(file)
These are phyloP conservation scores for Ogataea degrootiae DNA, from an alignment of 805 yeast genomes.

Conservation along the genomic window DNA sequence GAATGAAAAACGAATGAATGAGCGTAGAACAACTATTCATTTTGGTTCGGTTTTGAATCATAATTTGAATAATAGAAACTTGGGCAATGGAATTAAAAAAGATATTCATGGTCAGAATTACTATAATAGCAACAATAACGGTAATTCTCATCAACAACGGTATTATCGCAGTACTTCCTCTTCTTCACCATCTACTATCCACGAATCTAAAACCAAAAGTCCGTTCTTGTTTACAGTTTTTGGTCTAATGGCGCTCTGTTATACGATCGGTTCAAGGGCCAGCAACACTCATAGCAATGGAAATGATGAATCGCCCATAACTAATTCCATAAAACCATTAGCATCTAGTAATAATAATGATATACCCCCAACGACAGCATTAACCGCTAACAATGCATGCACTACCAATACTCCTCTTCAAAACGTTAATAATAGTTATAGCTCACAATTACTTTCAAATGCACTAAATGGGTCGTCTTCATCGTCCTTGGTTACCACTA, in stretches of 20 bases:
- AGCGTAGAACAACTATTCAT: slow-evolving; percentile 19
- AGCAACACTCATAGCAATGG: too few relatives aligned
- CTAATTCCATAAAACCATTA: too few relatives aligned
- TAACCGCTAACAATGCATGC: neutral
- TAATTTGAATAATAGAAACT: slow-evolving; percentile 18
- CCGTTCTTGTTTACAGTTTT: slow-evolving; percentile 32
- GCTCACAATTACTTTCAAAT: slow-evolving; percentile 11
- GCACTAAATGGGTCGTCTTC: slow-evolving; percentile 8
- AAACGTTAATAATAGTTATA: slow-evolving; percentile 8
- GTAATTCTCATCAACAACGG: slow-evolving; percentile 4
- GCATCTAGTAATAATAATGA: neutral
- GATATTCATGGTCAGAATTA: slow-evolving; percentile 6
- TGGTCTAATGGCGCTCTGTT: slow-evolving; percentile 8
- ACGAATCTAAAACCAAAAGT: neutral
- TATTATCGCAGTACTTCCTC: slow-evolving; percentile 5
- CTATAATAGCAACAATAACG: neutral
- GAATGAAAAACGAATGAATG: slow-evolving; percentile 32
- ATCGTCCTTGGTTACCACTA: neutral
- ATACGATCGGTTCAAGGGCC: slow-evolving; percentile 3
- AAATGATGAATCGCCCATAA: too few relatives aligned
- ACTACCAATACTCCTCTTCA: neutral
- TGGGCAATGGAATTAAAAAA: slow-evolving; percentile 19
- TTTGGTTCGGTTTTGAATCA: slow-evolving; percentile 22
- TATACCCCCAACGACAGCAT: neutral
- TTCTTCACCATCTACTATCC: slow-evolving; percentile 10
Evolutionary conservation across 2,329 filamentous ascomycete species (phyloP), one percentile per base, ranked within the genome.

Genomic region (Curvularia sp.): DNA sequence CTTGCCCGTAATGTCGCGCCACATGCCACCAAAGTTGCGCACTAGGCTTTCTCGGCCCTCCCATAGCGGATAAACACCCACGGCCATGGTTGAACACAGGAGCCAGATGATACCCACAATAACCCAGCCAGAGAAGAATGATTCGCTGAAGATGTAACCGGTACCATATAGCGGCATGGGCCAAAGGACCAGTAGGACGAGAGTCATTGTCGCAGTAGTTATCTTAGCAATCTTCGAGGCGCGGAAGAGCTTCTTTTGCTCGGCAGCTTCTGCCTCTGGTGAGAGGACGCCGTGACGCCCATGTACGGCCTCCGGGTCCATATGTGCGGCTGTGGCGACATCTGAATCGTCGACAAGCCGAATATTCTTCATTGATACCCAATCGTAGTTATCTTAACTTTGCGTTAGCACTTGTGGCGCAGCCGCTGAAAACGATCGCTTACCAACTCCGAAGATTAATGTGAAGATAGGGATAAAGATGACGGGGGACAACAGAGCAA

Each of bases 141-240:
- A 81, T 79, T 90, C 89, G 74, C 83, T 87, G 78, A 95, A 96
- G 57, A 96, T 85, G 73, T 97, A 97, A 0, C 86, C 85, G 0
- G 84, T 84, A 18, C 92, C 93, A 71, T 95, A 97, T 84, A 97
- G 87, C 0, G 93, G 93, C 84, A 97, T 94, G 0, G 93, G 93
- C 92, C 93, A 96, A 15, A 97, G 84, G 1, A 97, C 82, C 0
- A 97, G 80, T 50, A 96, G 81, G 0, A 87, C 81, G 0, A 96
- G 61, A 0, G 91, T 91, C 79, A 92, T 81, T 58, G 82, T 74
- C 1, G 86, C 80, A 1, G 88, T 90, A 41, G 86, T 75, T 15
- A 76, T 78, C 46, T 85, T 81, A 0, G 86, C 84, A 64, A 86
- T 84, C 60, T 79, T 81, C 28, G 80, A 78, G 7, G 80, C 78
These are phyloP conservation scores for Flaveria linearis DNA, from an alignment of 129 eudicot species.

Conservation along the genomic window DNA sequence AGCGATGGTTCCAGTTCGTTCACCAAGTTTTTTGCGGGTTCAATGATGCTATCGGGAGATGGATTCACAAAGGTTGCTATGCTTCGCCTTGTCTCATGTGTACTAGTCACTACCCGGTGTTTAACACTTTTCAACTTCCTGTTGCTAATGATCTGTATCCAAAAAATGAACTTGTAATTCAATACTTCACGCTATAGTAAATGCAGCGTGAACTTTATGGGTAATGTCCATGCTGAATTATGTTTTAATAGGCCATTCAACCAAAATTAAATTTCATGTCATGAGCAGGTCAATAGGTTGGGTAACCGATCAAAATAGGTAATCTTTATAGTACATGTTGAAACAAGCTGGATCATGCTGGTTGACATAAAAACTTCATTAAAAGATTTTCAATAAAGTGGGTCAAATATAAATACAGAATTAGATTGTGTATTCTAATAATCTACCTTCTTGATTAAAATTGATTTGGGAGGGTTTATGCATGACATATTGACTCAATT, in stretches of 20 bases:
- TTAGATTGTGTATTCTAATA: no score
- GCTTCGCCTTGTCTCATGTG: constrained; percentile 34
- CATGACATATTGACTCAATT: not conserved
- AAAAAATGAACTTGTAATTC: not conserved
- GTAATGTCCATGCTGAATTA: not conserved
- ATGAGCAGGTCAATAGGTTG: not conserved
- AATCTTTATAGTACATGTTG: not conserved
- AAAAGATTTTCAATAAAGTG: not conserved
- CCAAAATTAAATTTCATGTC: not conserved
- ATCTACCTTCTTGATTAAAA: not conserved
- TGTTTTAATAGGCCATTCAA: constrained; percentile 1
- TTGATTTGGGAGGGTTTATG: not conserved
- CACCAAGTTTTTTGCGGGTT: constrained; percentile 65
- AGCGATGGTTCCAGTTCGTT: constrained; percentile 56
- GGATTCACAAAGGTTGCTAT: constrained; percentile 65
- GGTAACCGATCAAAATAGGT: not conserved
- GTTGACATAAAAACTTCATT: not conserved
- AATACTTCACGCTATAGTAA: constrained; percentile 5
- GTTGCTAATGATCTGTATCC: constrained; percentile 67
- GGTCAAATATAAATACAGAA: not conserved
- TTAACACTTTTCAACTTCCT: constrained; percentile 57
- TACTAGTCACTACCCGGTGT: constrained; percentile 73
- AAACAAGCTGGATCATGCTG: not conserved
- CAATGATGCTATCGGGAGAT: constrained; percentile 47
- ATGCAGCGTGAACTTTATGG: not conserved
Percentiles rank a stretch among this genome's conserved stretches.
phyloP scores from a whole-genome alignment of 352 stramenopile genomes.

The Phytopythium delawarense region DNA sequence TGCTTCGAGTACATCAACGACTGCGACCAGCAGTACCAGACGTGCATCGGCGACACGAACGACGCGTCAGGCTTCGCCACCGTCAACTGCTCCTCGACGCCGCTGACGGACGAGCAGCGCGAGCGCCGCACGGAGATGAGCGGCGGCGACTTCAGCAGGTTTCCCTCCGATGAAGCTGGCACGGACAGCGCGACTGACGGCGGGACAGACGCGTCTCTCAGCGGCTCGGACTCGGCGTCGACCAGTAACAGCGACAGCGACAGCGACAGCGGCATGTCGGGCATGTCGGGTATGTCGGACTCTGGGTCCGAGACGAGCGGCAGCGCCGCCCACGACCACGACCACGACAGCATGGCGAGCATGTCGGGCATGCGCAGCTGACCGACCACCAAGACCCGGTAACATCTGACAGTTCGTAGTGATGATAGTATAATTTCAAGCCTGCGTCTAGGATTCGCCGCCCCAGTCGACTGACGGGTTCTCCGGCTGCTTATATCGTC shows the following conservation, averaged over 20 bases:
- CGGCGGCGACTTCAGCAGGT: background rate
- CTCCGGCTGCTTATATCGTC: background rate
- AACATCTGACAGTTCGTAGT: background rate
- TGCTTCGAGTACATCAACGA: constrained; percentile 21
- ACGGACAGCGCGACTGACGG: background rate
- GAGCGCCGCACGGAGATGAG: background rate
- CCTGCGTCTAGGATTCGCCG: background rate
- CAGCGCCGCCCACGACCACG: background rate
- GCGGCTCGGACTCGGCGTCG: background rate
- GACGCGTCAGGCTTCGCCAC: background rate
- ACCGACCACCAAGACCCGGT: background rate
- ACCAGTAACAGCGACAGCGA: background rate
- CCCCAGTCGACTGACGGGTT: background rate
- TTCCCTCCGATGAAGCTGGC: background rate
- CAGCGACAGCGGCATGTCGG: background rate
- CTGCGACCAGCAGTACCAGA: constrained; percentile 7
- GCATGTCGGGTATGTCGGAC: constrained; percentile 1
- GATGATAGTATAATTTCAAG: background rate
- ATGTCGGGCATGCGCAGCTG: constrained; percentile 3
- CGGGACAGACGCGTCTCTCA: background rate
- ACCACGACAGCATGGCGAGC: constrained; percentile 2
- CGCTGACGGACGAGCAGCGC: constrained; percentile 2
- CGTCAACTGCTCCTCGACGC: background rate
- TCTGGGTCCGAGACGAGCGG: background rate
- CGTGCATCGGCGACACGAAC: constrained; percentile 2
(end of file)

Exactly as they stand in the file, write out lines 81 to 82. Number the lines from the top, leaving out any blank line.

- ACCGACCACCAAGACCCGGT: background rate
- ACCAGTAACAGCGACAGCGA: background rate